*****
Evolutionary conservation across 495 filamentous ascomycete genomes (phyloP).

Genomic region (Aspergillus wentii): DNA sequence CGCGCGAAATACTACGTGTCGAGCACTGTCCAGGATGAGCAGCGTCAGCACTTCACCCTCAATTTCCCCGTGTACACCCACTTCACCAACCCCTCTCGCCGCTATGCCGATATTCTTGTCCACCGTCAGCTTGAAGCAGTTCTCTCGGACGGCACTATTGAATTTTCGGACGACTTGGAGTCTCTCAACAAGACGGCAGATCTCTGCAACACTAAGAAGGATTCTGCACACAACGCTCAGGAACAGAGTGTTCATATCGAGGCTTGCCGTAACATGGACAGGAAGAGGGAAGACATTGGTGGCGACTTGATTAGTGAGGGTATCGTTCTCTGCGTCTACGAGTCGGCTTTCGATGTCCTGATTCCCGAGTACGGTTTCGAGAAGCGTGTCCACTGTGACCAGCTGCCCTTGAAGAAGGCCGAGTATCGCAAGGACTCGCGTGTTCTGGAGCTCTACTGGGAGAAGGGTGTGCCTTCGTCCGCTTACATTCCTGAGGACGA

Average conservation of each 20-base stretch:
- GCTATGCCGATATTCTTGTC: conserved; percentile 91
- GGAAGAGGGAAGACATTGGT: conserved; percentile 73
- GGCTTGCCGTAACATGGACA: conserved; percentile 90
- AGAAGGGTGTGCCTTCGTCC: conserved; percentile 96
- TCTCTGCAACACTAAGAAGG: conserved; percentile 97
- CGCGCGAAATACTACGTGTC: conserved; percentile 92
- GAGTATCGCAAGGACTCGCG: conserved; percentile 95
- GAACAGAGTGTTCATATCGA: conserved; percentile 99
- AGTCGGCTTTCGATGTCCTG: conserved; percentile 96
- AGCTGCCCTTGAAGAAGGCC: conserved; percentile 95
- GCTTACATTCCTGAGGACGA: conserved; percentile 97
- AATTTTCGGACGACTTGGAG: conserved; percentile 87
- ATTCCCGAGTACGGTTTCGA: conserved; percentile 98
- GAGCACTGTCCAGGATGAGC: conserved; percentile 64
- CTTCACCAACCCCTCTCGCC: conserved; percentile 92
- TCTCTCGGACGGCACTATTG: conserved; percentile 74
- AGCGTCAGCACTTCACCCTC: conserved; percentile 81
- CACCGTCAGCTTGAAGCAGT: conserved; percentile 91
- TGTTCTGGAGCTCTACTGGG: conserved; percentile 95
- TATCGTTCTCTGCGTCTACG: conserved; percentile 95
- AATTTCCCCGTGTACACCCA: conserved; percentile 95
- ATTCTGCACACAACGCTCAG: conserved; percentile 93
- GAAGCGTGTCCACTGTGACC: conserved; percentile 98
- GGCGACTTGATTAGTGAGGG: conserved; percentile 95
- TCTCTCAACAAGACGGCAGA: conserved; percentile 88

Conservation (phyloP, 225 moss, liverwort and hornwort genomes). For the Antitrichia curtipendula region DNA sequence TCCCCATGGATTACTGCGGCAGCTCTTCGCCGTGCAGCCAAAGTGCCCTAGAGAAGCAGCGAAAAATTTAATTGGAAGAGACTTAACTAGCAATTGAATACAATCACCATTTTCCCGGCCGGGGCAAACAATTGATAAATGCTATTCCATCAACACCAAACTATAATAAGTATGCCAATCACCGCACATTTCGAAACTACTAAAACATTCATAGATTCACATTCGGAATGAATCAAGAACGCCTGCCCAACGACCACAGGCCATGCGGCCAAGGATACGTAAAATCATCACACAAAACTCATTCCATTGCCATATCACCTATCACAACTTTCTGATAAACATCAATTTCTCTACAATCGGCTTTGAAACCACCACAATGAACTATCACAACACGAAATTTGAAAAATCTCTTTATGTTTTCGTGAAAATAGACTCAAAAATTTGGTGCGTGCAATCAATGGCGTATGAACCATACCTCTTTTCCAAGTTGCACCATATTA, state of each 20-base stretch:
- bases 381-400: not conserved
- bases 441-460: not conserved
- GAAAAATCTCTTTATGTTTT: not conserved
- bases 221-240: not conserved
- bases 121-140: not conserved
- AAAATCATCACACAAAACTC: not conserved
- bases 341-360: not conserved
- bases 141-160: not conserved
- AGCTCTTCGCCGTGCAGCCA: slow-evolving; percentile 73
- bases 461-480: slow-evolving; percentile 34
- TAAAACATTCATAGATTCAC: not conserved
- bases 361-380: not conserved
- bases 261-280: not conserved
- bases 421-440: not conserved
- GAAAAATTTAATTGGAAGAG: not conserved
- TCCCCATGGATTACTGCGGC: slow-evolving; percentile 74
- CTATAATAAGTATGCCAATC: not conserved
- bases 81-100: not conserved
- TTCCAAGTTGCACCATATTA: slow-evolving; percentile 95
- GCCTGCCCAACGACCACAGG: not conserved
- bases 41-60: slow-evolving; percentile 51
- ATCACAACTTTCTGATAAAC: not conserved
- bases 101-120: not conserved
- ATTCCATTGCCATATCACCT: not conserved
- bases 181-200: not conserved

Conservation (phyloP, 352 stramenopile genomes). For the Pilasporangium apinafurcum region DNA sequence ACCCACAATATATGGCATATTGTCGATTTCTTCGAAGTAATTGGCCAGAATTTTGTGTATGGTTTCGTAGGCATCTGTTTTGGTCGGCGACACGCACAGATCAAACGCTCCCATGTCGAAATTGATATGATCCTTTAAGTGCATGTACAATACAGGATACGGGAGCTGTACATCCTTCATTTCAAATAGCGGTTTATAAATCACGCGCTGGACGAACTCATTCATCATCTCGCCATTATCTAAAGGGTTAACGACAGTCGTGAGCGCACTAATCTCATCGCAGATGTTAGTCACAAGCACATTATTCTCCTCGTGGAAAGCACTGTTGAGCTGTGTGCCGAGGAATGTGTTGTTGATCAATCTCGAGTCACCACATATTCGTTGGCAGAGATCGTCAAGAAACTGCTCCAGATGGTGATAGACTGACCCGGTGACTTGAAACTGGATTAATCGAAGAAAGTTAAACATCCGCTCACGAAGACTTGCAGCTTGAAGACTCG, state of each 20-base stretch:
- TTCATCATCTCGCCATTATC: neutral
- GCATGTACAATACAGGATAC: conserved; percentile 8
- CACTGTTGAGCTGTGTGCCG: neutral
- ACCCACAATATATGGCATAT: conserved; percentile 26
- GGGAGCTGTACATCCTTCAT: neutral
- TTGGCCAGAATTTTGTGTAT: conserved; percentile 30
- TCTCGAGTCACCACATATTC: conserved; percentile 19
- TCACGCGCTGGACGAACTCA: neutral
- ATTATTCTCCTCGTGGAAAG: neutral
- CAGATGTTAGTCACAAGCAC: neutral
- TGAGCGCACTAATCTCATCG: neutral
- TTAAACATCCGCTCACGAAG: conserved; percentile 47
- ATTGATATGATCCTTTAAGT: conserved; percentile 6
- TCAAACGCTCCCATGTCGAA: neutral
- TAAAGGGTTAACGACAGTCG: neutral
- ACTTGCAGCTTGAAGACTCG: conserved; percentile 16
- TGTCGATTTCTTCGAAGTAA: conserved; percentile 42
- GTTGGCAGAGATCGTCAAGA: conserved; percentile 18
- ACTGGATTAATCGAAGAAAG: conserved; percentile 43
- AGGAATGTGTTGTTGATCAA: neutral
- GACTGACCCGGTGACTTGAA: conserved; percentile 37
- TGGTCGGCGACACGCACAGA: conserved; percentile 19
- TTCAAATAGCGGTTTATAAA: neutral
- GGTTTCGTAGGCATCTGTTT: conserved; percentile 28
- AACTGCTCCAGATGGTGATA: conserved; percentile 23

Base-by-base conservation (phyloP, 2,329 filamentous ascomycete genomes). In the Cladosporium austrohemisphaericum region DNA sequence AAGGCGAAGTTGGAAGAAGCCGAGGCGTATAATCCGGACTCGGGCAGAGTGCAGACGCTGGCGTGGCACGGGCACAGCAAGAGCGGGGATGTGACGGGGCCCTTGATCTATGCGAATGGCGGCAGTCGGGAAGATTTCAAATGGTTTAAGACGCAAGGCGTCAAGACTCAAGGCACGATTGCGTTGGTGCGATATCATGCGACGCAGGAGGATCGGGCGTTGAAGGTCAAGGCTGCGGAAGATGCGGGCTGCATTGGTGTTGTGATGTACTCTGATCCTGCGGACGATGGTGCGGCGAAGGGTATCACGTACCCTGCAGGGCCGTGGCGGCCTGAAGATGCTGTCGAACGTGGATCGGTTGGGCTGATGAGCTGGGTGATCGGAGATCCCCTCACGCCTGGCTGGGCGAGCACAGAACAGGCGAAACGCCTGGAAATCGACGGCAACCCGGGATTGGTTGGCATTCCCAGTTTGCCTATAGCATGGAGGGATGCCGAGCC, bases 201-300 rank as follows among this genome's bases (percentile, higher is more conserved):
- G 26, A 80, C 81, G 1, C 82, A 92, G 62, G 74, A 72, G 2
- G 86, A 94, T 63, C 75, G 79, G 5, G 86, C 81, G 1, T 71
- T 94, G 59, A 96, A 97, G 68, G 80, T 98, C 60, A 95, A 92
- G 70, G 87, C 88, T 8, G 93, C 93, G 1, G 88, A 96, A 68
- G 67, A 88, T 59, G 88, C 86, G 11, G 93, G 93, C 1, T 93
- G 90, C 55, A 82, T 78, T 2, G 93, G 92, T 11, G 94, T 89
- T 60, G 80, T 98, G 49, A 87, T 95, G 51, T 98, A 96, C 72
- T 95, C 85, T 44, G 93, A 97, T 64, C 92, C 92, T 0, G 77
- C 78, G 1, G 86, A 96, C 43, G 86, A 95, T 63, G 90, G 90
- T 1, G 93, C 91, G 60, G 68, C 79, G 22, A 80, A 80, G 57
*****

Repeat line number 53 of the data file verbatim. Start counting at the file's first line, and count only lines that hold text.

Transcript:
- ATTCCATTGCCATATCACCT: not conserved